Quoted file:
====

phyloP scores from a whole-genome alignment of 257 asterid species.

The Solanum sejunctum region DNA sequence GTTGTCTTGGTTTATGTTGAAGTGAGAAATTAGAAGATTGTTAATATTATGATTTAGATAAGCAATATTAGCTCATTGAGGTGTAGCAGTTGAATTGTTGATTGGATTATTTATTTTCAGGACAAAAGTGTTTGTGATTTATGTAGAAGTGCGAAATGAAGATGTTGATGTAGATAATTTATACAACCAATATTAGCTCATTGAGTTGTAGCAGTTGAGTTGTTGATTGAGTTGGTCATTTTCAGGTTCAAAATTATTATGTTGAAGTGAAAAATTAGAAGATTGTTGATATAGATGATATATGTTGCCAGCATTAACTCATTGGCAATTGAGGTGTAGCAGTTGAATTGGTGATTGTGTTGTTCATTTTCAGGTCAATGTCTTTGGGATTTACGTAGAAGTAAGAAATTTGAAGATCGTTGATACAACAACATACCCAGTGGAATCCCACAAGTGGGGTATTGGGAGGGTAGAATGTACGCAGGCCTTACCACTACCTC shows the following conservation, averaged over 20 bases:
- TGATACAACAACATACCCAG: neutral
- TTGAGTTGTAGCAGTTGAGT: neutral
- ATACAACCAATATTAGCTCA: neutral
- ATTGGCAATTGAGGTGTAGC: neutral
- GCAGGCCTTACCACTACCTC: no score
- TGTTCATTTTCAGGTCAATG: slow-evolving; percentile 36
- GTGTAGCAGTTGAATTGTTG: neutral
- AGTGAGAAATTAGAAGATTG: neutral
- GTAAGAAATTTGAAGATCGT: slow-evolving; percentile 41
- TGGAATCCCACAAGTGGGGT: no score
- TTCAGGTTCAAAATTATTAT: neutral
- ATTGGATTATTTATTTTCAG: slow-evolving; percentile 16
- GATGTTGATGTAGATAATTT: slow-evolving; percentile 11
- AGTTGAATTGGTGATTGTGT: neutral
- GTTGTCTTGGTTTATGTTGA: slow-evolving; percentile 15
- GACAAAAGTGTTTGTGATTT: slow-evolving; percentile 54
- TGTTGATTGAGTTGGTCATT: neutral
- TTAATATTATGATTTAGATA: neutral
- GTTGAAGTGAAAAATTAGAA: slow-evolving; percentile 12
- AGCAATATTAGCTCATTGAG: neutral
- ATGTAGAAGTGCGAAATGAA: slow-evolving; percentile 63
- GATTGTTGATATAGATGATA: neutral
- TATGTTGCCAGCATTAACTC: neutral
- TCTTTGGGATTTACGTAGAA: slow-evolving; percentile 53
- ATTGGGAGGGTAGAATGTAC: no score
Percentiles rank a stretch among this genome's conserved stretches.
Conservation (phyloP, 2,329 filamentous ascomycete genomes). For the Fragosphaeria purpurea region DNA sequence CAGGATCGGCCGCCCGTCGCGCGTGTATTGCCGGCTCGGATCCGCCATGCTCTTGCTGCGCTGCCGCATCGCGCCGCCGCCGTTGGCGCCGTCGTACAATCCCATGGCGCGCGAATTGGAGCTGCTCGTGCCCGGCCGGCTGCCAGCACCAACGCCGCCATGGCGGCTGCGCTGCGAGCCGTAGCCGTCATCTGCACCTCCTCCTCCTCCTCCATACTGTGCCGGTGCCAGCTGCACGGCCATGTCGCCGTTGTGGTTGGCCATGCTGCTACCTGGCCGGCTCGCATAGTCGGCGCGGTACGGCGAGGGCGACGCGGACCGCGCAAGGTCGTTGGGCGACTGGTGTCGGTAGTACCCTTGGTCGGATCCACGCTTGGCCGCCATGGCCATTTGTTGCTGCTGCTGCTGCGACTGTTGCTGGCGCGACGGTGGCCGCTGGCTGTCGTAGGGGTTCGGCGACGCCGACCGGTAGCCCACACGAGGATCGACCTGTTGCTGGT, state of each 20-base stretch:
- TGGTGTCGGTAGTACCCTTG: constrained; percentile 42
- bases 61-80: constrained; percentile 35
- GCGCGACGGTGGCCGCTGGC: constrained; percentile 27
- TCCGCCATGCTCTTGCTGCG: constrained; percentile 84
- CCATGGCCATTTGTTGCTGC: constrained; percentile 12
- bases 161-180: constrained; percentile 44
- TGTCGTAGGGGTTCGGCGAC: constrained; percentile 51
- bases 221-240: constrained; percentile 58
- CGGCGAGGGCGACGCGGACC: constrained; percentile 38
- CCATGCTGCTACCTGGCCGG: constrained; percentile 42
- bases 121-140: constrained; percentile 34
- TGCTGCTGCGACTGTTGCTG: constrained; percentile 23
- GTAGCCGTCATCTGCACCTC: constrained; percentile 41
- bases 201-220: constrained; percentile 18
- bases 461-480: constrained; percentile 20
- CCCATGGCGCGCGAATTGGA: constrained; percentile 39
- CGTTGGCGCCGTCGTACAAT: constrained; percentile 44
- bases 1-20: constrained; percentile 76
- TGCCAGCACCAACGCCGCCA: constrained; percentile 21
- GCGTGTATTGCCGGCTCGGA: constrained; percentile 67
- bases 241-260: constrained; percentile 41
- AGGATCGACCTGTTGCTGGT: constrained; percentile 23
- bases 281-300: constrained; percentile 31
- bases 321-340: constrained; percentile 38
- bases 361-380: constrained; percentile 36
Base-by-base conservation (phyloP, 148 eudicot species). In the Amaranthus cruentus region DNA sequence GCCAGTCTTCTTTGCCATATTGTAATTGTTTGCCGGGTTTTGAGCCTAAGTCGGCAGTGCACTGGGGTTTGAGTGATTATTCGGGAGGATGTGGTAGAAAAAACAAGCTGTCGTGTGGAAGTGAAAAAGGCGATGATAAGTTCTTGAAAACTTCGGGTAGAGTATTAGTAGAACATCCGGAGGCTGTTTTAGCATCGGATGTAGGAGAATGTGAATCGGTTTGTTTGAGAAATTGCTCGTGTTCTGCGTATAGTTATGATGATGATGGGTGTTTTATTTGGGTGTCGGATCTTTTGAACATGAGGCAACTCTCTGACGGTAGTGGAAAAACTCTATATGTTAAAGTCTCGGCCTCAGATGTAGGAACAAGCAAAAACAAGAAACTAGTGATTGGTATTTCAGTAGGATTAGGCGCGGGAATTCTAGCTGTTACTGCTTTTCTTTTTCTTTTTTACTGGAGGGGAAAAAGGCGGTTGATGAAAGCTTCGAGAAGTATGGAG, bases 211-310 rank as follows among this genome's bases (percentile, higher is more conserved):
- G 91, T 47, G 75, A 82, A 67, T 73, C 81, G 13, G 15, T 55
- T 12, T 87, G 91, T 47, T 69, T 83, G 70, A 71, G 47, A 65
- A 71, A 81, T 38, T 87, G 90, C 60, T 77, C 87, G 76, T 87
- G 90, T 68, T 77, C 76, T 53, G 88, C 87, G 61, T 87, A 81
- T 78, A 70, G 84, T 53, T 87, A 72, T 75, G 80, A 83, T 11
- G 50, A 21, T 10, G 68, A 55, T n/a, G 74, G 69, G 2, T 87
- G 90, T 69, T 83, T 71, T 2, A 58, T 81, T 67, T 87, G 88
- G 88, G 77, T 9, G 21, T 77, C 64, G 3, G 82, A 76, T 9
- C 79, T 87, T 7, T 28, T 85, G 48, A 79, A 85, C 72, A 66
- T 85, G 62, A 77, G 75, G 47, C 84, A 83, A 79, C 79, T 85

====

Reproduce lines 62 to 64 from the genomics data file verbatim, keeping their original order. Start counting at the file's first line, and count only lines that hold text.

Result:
- G 90, T 69, T 83, T 71, T 2, A 58, T 81, T 67, T 87, G 88
- G 88, G 77, T 9, G 21, T 77, C 64, G 3, G 82, A 76, T 9
- C 79, T 87, T 7, T 28, T 85, G 48, A 79, A 85, C 72, A 66